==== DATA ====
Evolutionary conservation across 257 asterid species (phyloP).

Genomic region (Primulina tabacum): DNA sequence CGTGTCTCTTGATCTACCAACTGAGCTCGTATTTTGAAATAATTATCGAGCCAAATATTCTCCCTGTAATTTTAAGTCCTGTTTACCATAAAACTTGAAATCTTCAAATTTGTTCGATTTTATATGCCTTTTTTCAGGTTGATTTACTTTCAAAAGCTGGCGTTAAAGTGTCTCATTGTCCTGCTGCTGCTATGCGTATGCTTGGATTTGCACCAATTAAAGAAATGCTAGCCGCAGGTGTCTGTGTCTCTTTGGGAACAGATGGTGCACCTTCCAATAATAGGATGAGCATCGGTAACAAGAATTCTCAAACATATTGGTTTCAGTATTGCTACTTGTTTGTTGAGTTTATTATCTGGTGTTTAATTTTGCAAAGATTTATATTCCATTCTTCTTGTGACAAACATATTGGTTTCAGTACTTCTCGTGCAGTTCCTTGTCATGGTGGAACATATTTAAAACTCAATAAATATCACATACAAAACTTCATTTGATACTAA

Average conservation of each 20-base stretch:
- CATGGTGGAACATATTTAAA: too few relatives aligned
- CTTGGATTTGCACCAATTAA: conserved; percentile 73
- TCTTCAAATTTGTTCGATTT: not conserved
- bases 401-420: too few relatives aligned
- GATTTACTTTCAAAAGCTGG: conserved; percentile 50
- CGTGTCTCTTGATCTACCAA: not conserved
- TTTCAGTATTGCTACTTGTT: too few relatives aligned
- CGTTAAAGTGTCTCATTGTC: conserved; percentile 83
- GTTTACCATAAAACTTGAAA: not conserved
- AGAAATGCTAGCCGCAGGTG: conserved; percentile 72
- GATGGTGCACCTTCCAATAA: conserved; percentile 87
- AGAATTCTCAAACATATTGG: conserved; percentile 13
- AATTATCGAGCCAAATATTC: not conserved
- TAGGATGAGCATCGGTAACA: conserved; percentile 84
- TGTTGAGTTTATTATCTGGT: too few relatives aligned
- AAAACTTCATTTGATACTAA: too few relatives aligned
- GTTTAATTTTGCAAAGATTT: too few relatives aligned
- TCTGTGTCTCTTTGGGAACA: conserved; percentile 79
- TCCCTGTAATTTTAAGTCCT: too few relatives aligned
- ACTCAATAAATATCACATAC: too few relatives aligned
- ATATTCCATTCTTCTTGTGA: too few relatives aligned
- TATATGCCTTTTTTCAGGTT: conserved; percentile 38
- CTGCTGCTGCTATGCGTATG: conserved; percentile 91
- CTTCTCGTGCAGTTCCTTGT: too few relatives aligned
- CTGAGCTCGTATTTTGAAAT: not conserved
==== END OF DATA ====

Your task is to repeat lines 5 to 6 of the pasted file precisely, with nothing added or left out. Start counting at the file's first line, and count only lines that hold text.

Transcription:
- CTTGGATTTGCACCAATTAA: conserved; percentile 73
- TCTTCAAATTTGTTCGATTT: not conserved